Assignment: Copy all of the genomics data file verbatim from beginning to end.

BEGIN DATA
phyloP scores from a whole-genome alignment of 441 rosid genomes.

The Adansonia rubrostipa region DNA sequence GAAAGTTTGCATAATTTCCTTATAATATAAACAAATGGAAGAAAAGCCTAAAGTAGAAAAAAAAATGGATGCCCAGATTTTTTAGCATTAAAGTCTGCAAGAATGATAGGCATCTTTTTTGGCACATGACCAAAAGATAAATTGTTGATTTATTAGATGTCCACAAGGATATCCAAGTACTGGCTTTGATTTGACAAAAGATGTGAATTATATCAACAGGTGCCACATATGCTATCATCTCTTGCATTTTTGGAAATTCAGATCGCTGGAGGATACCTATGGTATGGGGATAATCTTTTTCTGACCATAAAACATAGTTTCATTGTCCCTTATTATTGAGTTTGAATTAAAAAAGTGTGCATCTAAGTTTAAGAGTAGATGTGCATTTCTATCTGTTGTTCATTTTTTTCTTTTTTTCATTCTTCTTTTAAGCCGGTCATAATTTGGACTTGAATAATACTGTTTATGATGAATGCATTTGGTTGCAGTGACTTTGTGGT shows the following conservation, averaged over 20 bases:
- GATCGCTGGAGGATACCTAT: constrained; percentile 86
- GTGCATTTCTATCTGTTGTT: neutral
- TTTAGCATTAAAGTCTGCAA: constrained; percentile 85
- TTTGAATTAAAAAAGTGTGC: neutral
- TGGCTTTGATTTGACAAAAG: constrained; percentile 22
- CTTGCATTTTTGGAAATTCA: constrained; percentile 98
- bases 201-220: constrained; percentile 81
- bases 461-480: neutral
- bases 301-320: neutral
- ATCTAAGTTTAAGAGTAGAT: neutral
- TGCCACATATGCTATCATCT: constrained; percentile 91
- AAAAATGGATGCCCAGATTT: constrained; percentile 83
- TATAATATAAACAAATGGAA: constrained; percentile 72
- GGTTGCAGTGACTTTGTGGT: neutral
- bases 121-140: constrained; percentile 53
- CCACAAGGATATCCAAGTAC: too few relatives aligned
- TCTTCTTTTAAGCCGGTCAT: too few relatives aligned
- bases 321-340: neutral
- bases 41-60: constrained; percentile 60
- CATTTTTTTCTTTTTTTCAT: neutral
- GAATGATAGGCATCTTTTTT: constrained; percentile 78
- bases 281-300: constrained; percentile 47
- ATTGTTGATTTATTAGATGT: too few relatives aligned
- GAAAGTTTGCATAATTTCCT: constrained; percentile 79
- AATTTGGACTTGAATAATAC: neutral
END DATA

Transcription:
phyloP scores from a whole-genome alignment of 441 rosid genomes.

The Adansonia rubrostipa region DNA sequence GAAAGTTTGCATAATTTCCTTATAATATAAACAAATGGAAGAAAAGCCTAAAGTAGAAAAAAAAATGGATGCCCAGATTTTTTAGCATTAAAGTCTGCAAGAATGATAGGCATCTTTTTTGGCACATGACCAAAAGATAAATTGTTGATTTATTAGATGTCCACAAGGATATCCAAGTACTGGCTTTGATTTGACAAAAGATGTGAATTATATCAACAGGTGCCACATATGCTATCATCTCTTGCATTTTTGGAAATTCAGATCGCTGGAGGATACCTATGGTATGGGGATAATCTTTTTCTGACCATAAAACATAGTTTCATTGTCCCTTATTATTGAGTTTGAATTAAAAAAGTGTGCATCTAAGTTTAAGAGTAGATGTGCATTTCTATCTGTTGTTCATTTTTTTCTTTTTTTCATTCTTCTTTTAAGCCGGTCATAATTTGGACTTGAATAATACTGTTTATGATGAATGCATTTGGTTGCAGTGACTTTGTGGT shows the following conservation, averaged over 20 bases:
- GATCGCTGGAGGATACCTAT: constrained; percentile 86
- GTGCATTTCTATCTGTTGTT: neutral
- TTTAGCATTAAAGTCTGCAA: constrained; percentile 85
- TTTGAATTAAAAAAGTGTGC: neutral
- TGGCTTTGATTTGACAAAAG: constrained; percentile 22
- CTTGCATTTTTGGAAATTCA: constrained; percentile 98
- bases 201-220: constrained; percentile 81
- bases 461-480: neutral
- bases 301-320: neutral
- ATCTAAGTTTAAGAGTAGAT: neutral
- TGCCACATATGCTATCATCT: constrained; percentile 91
- AAAAATGGATGCCCAGATTT: constrained; percentile 83
- TATAATATAAACAAATGGAA: constrained; percentile 72
- GGTTGCAGTGACTTTGTGGT: neutral
- bases 121-140: constrained; percentile 53
- CCACAAGGATATCCAAGTAC: too few relatives aligned
- TCTTCTTTTAAGCCGGTCAT: too few relatives aligned
- bases 321-340: neutral
- bases 41-60: constrained; percentile 60
- CATTTTTTTCTTTTTTTCAT: neutral
- GAATGATAGGCATCTTTTTT: constrained; percentile 78
- bases 281-300: constrained; percentile 47
- ATTGTTGATTTATTAGATGT: too few relatives aligned
- GAAAGTTTGCATAATTTCCT: constrained; percentile 79
- AATTTGGACTTGAATAATAC: neutral